Himiko, pampered daughter of a clan chief, wants only to become a shaman.
Friesner's previous Princesses of Myth duologies featured young women (Helen of Troy and Queen Nefertiti) about whom enough historical or mythological information exists to provide the framework of story. With far less source material for Queen Himiko, the third-century Japanese shaman ruler, Himiko's story is an original work overlaid on a historical framework. Himiko's chieftain father adores her, as do her older brother and her father's wives. Despite their love and affection, none of them takes Himiko seriously when she insists she is a shaman. Himiko herself isn't sure she can achieve her goal; with one leg lame since she was a child, she can't do a shaman's dances. Though the current shaman insists Himiko will be her heir, it can't happen until Himiko is ready to stand up to her father. As a nice twist, Himiko isn't fighting sexism (the current shaman is female, and a nearby clan has a female shaman chieftess), but family history. It's a somewhat plodding journey through Himiko's early childhood and adolescence, but fans of Helen and Nefertiti will take Himiko into their hearts as well.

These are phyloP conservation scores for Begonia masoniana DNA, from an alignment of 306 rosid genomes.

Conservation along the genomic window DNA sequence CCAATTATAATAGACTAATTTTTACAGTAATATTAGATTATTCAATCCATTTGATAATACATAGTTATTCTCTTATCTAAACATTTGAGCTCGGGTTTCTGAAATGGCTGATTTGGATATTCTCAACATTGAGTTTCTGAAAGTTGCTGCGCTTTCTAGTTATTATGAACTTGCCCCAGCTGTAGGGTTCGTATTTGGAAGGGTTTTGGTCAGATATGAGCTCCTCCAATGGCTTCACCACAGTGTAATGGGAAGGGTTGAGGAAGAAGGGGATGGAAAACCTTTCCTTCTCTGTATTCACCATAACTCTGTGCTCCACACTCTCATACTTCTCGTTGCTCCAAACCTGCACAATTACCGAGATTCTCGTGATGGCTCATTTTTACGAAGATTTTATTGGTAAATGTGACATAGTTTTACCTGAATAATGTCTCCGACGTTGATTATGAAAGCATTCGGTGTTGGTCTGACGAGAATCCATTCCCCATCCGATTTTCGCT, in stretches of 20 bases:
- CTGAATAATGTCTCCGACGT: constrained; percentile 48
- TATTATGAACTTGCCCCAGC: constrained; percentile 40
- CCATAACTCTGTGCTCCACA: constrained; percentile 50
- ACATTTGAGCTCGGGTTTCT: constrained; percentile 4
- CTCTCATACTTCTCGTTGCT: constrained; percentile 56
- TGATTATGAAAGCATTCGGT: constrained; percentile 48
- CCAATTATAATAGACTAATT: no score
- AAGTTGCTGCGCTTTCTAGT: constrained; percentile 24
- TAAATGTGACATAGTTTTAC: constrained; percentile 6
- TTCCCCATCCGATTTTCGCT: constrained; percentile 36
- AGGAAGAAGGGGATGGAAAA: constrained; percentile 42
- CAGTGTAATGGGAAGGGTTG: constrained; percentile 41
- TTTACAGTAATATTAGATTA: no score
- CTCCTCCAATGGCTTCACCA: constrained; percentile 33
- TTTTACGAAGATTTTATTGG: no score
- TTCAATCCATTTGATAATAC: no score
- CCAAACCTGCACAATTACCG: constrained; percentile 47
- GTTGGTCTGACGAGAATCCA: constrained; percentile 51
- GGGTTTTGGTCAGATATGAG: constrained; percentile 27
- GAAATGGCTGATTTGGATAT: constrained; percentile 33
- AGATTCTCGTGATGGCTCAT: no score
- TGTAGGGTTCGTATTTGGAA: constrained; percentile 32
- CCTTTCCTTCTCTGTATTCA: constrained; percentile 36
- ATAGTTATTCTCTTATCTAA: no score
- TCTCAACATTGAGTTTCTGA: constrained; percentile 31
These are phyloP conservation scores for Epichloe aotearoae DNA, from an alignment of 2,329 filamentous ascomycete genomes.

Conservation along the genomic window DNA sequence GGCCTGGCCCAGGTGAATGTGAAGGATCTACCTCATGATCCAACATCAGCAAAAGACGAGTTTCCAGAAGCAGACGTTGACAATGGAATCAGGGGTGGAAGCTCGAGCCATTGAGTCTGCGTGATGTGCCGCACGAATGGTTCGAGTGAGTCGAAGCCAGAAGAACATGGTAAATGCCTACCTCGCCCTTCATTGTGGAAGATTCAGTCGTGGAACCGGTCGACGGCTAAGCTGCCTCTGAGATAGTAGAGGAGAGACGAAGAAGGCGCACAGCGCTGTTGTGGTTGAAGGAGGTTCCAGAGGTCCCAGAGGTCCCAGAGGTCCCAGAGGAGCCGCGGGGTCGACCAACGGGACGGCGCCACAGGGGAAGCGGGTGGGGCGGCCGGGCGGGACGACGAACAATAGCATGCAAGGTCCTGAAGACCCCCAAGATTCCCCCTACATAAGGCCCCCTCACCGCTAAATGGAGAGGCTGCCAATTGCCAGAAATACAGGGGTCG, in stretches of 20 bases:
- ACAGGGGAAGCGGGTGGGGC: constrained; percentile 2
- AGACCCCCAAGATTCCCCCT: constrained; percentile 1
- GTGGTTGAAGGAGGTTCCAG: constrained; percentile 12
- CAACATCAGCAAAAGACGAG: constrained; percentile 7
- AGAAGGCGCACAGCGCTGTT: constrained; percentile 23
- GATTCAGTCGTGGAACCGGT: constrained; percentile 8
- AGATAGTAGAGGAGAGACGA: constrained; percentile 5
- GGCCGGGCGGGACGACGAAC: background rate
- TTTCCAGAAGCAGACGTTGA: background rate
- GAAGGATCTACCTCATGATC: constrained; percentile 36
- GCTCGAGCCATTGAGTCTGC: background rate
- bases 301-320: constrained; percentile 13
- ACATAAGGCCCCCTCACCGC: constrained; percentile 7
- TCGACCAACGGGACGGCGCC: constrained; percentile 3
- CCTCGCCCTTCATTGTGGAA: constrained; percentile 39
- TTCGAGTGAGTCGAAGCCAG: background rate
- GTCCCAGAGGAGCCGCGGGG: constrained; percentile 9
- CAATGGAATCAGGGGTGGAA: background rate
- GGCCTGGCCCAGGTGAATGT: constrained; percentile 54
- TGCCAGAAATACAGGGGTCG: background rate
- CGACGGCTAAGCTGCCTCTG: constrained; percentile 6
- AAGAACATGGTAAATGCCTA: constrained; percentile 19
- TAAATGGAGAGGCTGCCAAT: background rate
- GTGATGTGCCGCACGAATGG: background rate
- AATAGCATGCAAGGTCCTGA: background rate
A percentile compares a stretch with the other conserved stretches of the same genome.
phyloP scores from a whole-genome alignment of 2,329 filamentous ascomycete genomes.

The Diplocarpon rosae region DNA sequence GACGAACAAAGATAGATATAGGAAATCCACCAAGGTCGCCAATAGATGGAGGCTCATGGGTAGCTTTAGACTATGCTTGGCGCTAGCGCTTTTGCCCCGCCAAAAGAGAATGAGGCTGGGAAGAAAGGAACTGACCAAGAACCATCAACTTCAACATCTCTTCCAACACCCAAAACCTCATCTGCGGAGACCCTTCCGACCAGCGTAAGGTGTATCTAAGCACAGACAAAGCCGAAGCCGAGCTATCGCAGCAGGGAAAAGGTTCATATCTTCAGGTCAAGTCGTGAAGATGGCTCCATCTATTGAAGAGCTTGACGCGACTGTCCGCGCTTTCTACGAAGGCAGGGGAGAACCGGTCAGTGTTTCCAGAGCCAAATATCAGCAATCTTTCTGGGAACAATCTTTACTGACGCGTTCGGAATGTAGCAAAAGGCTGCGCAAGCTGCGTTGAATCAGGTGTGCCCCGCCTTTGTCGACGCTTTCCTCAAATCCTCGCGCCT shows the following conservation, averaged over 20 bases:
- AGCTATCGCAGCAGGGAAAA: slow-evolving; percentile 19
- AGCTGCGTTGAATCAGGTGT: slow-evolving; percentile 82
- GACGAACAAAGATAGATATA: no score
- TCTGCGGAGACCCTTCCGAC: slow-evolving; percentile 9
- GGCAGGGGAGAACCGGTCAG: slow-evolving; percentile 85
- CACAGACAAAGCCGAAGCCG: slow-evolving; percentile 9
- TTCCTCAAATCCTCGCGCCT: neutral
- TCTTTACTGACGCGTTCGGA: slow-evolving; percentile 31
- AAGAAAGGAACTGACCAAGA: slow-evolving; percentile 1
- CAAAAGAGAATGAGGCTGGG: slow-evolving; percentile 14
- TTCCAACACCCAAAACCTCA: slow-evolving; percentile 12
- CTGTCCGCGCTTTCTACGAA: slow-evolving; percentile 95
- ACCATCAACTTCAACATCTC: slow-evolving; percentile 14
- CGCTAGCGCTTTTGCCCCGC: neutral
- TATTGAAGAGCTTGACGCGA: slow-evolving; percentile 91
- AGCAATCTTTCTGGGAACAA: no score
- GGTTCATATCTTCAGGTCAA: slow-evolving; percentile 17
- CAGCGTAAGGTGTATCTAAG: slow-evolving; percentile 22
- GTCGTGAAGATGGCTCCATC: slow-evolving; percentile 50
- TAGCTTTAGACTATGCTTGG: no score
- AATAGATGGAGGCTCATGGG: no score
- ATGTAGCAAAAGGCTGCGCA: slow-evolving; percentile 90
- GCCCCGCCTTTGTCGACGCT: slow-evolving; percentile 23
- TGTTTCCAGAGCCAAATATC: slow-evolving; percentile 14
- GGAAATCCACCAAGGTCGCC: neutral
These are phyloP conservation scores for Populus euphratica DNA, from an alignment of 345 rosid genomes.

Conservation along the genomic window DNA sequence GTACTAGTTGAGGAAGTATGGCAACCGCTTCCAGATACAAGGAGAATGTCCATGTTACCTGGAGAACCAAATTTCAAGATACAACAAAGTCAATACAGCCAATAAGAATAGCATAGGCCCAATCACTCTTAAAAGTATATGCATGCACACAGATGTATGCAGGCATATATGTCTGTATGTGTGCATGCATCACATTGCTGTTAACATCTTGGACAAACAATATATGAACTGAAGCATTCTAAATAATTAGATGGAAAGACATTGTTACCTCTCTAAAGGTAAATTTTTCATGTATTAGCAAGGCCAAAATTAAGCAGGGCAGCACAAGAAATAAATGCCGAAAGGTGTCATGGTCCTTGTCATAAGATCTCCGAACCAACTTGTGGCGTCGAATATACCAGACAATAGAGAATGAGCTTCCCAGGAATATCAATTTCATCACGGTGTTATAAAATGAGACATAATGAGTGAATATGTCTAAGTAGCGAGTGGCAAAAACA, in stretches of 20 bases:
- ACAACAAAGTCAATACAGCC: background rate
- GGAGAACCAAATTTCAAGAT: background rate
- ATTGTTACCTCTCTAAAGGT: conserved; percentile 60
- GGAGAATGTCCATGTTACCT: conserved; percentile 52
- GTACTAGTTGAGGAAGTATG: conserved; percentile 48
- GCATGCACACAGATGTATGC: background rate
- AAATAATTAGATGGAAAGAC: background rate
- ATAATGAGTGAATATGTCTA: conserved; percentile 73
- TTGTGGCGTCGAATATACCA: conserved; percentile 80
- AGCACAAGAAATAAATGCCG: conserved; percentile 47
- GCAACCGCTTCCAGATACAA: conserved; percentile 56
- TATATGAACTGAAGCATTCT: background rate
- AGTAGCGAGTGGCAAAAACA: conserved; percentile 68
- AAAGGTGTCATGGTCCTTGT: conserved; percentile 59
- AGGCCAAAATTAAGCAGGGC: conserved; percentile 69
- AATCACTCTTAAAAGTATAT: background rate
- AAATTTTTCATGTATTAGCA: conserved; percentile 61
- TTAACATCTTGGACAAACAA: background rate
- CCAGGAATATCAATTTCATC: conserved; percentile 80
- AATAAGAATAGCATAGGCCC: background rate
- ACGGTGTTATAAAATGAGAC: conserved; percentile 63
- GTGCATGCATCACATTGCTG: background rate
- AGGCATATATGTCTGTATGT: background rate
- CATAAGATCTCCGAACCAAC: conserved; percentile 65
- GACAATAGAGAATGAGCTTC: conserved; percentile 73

The slow-moving tale takes its readers on a journey through a tidily detailed historical setting, with a heroine not nearly as anachronistically progressive as is usual in such tales. (author's note) (Historical fiction. 11-13)